In 2018, I'm not sure if I see so many of such organic, raw live performances anymore. Groups like MAMAMOO are notorious for their crazy-good live performances, but other groups have been caught lip-syncing or using a "pre-recorded" version of their live performances. Black Pink, TWICE, and even Girls' Generation have been indicted for using such pre-recorded performances for most of their broadcasts, even though in other occasions they have been seen singing live. Perhaps this is due to the increased complexity and difficulty of the choreography that accompany the songs (TWICE's "Dance the Night Away" is notorious for being one of the most difficult songs the group has performed).
Pre-recorded vocals were rarely used in 2010, and groups either sang completely live with background vocals or they lip-synced, after which they received backlash like Son Dambi did with her initial performances of "Queen," after which she promptly started singing live. Whether the changing atmosphere of live performances is good or bad, it seems that idols have come to focus more on the overall visual impact and quality of the performance (through choreography, outfits, etc.) than simply the audible component of it.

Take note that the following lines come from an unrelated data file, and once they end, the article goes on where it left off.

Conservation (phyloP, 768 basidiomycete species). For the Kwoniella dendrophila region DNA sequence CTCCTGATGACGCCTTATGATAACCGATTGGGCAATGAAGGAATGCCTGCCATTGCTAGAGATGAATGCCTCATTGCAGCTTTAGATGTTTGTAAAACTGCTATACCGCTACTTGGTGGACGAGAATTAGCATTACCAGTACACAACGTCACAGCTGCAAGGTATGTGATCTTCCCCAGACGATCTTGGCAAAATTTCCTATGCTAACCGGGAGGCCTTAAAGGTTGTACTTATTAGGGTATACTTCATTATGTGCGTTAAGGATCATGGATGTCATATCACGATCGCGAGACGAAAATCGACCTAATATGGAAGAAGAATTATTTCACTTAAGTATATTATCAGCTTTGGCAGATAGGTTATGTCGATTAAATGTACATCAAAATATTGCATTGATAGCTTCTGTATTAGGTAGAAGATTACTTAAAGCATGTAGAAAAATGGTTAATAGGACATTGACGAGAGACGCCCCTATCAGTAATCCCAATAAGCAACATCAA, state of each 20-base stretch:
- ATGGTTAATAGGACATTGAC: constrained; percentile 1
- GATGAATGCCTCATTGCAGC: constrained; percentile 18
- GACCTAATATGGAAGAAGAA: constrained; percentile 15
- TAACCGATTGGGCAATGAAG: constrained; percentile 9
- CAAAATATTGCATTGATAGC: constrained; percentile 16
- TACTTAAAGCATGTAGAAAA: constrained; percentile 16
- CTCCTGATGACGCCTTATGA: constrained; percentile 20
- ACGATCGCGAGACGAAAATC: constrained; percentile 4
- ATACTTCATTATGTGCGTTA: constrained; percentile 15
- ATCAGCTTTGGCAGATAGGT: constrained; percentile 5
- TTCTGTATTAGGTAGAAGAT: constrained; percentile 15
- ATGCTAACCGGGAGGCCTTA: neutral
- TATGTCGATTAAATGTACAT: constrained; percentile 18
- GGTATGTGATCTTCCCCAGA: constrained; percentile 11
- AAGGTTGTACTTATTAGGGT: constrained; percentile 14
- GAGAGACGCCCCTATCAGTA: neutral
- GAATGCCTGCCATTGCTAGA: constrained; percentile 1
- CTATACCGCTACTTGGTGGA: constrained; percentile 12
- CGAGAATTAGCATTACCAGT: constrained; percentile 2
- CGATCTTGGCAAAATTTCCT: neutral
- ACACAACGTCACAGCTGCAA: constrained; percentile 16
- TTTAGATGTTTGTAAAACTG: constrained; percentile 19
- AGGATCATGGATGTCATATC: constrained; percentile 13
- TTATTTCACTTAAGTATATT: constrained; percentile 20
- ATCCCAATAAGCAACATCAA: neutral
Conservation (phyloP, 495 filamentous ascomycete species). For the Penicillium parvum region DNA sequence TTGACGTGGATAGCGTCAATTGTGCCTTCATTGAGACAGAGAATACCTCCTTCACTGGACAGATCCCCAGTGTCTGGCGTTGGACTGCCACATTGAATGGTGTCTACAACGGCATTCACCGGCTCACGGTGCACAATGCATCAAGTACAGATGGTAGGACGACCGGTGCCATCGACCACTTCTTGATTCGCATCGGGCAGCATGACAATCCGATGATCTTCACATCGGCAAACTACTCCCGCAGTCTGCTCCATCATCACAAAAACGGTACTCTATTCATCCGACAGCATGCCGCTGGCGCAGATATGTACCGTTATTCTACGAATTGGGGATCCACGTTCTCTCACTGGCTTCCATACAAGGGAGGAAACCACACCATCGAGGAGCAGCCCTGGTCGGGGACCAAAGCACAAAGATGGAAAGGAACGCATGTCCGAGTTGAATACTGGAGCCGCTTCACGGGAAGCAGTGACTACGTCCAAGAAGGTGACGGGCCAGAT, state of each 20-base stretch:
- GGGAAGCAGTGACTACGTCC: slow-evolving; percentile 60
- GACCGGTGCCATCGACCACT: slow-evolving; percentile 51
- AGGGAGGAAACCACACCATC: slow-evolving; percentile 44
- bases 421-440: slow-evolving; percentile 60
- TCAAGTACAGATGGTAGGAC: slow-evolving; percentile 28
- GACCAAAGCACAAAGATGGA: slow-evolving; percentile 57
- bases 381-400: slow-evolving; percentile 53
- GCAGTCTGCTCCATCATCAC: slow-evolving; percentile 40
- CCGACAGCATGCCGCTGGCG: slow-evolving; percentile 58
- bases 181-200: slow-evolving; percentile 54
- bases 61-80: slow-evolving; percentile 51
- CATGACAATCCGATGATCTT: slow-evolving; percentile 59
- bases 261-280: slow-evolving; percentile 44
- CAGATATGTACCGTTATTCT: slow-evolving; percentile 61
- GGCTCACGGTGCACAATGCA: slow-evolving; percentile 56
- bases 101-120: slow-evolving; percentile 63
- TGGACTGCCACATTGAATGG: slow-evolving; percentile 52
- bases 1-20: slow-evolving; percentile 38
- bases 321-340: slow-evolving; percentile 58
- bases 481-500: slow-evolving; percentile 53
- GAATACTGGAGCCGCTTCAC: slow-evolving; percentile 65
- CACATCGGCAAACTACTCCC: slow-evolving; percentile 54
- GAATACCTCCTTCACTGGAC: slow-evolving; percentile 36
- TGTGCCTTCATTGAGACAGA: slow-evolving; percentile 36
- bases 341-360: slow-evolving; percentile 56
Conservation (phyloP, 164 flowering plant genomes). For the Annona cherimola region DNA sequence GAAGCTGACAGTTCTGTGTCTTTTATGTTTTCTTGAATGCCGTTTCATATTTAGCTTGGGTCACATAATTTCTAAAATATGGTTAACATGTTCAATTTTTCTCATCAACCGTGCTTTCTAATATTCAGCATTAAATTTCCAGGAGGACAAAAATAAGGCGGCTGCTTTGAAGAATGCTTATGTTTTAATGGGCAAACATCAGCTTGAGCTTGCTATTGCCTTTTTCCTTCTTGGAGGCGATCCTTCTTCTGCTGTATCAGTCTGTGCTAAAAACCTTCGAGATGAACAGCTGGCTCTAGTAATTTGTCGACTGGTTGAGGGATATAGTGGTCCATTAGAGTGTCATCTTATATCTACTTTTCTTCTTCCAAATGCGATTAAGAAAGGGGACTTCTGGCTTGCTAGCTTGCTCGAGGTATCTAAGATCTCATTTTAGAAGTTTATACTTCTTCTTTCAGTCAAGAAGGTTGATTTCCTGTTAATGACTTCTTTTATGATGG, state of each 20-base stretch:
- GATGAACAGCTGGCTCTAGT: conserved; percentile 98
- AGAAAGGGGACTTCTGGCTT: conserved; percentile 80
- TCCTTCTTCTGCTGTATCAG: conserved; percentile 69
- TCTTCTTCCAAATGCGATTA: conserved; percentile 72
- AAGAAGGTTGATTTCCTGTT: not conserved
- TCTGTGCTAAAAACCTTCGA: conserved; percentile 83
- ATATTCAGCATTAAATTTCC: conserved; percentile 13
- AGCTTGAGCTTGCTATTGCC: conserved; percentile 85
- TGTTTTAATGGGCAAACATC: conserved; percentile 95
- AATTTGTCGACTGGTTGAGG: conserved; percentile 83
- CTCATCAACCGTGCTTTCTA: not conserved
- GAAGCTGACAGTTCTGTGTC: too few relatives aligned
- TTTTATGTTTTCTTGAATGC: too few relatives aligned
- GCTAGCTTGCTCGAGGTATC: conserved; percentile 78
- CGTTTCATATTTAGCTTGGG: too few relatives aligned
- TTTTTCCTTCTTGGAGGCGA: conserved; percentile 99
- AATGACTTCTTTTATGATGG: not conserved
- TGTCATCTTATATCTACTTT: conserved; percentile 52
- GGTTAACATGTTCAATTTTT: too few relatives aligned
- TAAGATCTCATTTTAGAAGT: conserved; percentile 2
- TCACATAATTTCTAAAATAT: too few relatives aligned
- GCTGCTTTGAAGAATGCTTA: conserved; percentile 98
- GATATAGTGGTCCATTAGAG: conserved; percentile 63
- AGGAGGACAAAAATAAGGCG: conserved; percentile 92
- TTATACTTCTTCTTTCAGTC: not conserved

Dances to K-pop songs are like bread and butter. Most, if not all, title tracks of idols' and groups' albums and releases are accompanied by some sort of choreography. This is one of those things that has not changed since 2010. But as I said before, the difficulty, precision ("knife-like" choreography), and dedication to choreography have drastically increased in the past decade.
SHINee, one of the pioneers of the precise, "knife-like" choreographies really started the boom with their dance practice video of "Lucifer" in 2010. Ever since then, more and more idols have put out their dance practice videos as YouTube became a mainstream platform for many agencies and companies (and as music videos began to garner more and more views). It came to a certain point where some idols' dance practice videos received more views than their music videos.
Other technology-related advances like professional-level cameras that captured infamous videos of idols dancing like EXID's Hani dancing to "Up and Down" and 1theK's dance competitions boosted the appeal and popularity of dance videos. And due to the high visibility of dances through fan-cams, practice videos, and competitions, choreographies to dances have put on an even more important meaning for many idol groups in 2018 than they did in 2010.